Sterkere US dollar weegt op goudprijs........
* Spot gold signals mixed -technicals
* Coming Up: U.S. personal income Sept; 1230 GMT
Gold edged up on Monday after
robust U.S. economic data lifted prices in the previous session,
but gains could be capped by a firmer U.S. dollar, as well as
lingering concerns about Greece's debt woes and a possible
bailout for Spain.
Gold got a slight boost on Friday after data showed U.S. economic growth had picked up in the third quarter as a late burst in consumer spending offset the first cutbacks in investment in more than a year.
Investors are now waiting for the U.S. payrolls report on Friday, which could set the tone for bullion after hedge funds and money managers slashed their bullish bets in gold and silver on concerns over the future of the U.S. Federal Reserve's monetary stimulus.
Gold climbed $4.24 an ounce to $1,715.00, well below an 11-month high of above $1,795 an ounce hit in early October and an all-time high of around $1,920 struck in September last year.
"Coming up, investors will eye the non-farm payrolls and the U.S election in less than 10 days. These are likely factors that will affect gold. From now till then, gold will probably be pretty flat," said Lynette Tan, senior investment analyst at Phillip Futures in Singapore.
"I am looking at the support level of about $1,680. Going forward, non-farm payrolls are probably either similar to the last one, or a further improvement. This will probably put some pressure on gold. Resistance will be $1,750."
U.S. gold for December added $3.80 an ounce to $1,715.70.
The October payrolls data could also give a bit of a lift to President Barack Obama, should it come out better than anticipated, or help Republican candidate Mitt Romney if it is worse than forecast.
Gold is on track to decline in October for the first month in five after failing to break the psychological level of $1,800 and the excitement ignited by the Fed's latest programme of purchasing mortgage-backed debt subsided.
Its fall has also been driven by uncertainty related to the so-called "fiscal cliff" or automatic spending cuts and tax rises which threaten to send the United States back into recession if Congress fails to reach a deficit reduction deal by the end of the year.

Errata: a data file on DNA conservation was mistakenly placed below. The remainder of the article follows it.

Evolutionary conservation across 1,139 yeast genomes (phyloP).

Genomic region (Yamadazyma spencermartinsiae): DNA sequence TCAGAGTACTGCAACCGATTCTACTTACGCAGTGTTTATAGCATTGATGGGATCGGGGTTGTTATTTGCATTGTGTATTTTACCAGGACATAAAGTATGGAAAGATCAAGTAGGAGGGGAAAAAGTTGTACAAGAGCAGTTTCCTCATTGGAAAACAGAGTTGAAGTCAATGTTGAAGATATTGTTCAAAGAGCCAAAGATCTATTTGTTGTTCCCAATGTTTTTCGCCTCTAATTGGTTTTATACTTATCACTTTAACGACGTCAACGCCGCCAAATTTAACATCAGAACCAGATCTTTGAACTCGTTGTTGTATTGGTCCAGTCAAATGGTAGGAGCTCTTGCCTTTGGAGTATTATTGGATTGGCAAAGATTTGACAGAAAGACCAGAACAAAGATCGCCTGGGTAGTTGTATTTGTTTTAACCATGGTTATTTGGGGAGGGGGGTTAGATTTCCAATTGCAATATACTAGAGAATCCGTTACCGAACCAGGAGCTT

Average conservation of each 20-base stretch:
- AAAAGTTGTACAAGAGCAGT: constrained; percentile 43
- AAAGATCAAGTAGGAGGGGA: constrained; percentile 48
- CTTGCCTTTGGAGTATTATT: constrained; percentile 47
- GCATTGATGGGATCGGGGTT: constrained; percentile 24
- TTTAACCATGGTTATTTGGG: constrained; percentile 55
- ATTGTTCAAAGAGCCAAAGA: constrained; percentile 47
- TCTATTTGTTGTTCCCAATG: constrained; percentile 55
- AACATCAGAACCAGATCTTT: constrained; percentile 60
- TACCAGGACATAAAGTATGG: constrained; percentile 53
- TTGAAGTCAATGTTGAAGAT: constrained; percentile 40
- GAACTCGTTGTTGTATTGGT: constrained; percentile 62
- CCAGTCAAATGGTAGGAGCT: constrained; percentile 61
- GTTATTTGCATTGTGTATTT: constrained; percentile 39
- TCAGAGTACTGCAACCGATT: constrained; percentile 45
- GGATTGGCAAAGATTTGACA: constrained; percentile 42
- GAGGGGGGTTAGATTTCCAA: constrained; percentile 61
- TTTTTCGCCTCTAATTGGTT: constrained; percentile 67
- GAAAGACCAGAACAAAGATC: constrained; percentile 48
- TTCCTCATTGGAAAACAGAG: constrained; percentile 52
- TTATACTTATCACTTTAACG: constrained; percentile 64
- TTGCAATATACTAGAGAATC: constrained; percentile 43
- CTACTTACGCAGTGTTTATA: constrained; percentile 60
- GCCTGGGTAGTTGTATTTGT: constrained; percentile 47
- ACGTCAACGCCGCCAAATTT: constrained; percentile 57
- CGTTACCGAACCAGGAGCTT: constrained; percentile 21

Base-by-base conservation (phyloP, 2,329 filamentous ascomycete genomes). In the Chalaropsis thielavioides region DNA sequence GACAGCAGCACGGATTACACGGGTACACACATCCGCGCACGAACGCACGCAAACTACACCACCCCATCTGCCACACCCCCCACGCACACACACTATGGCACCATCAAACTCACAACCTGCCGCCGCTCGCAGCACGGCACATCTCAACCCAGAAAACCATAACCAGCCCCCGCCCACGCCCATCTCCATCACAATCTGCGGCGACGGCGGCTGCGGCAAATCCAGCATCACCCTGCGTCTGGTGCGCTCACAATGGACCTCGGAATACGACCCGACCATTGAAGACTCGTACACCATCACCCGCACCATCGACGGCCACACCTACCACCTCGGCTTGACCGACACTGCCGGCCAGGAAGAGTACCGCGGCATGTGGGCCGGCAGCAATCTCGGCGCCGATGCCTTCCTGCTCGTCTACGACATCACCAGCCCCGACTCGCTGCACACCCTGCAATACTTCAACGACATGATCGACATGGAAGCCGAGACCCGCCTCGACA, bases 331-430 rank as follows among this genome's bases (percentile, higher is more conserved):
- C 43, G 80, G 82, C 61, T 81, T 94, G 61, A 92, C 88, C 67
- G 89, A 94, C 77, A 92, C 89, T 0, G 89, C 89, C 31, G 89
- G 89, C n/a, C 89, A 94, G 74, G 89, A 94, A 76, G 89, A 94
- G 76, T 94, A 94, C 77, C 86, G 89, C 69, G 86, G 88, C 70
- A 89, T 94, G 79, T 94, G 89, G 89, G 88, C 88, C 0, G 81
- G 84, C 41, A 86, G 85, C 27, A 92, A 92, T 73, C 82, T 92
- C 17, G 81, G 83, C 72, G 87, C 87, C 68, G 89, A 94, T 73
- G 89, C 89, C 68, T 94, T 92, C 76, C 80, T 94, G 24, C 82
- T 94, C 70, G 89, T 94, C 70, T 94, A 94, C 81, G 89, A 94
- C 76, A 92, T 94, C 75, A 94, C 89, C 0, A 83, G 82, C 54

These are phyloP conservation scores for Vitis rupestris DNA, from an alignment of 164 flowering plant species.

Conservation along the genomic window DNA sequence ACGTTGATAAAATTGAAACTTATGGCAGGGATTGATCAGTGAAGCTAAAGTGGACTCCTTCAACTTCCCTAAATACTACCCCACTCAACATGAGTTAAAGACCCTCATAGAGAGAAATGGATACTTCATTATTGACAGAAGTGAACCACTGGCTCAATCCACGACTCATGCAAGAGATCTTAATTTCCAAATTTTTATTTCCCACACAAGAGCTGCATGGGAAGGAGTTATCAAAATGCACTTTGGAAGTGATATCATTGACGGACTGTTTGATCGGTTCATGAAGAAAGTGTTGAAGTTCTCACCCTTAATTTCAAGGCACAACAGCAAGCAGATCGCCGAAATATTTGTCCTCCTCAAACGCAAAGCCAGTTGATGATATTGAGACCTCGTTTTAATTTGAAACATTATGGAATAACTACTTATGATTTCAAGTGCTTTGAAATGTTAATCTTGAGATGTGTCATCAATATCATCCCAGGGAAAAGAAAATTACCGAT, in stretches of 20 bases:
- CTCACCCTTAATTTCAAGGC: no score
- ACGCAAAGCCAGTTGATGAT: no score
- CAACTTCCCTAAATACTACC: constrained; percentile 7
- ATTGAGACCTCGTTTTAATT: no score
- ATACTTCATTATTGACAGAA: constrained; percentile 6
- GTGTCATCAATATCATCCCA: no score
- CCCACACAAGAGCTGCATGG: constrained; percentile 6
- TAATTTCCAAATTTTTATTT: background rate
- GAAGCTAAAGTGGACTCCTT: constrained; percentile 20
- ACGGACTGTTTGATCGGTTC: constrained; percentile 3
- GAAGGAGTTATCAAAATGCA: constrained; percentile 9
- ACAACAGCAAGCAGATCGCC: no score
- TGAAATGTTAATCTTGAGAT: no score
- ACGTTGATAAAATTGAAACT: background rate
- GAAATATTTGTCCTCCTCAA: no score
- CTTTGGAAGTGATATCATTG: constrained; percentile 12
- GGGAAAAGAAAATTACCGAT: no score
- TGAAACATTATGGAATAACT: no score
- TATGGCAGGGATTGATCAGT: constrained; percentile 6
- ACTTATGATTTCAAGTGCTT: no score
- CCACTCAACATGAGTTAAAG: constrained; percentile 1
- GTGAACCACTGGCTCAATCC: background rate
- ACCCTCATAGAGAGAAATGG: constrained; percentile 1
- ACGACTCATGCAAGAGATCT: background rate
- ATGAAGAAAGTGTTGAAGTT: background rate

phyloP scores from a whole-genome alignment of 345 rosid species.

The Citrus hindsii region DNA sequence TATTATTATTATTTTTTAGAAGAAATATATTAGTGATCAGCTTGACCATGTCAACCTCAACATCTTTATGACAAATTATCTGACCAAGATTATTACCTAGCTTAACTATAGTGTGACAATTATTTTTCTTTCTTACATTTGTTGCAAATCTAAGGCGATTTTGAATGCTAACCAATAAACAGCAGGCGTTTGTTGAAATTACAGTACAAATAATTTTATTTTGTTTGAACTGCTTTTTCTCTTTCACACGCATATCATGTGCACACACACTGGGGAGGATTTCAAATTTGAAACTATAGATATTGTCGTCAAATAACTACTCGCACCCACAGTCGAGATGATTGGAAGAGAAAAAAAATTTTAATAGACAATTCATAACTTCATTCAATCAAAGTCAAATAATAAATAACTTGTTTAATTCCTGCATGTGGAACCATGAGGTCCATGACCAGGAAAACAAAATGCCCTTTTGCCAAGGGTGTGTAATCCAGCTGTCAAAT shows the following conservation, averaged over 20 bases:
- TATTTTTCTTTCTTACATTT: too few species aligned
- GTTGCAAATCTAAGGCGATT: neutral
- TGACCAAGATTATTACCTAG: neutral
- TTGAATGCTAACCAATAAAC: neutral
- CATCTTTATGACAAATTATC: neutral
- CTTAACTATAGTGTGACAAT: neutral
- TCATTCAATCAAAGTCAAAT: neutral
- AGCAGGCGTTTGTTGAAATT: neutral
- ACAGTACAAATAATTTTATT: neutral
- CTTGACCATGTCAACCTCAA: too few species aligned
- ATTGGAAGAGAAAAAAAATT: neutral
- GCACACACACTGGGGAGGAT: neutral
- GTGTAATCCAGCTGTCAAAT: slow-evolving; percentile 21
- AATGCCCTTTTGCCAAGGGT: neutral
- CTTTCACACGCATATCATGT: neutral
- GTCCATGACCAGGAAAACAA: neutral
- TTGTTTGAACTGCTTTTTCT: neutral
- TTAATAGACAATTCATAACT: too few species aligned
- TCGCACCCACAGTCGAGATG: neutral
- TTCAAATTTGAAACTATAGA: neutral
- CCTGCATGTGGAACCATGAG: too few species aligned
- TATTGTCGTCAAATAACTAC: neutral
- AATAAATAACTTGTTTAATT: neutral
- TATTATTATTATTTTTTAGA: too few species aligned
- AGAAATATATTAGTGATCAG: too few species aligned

"This will further slowdown the economy if nothing is done to reduce spending. If the tax-reliefs expire and automatic spending cuts kick in, we are likely to see increased demand for gold as a safe-haven bet," said Tan at Phillip Futures.
"However, due to the election, either Obama or Romney will probably try to hold off the 'fiscal cliff' by arguing the need for the economy to be on a stronger recovery mode. So if some measures are put in place to postpone the arrival of these tightening measures, we could see some downside to gold again."
In other markets, the euro inched down on Monday, waiting for bailout prospects for struggling Spain and Greece to become clear.
Shares in Asia slipped as investors switched their focus away from signs of stable U.S. growth, looking instead at tepid global corporate earnings and the uncertain economic outlook.
The physical gold market waited for main consumer India to return to buy more bullion ahead of Diwali, the Hindu festival of lights, next month.
The festival season, traditionally a time to buy gold, is underway in India and will peak with Dhanteras and Diwali next month. Weddings also take place during this period.
"Yes, there's buying interest from India. I've seen them buying more gold from Dubai and also the local market," said a physical dealer in Singapore.
By Lewa Pardomuan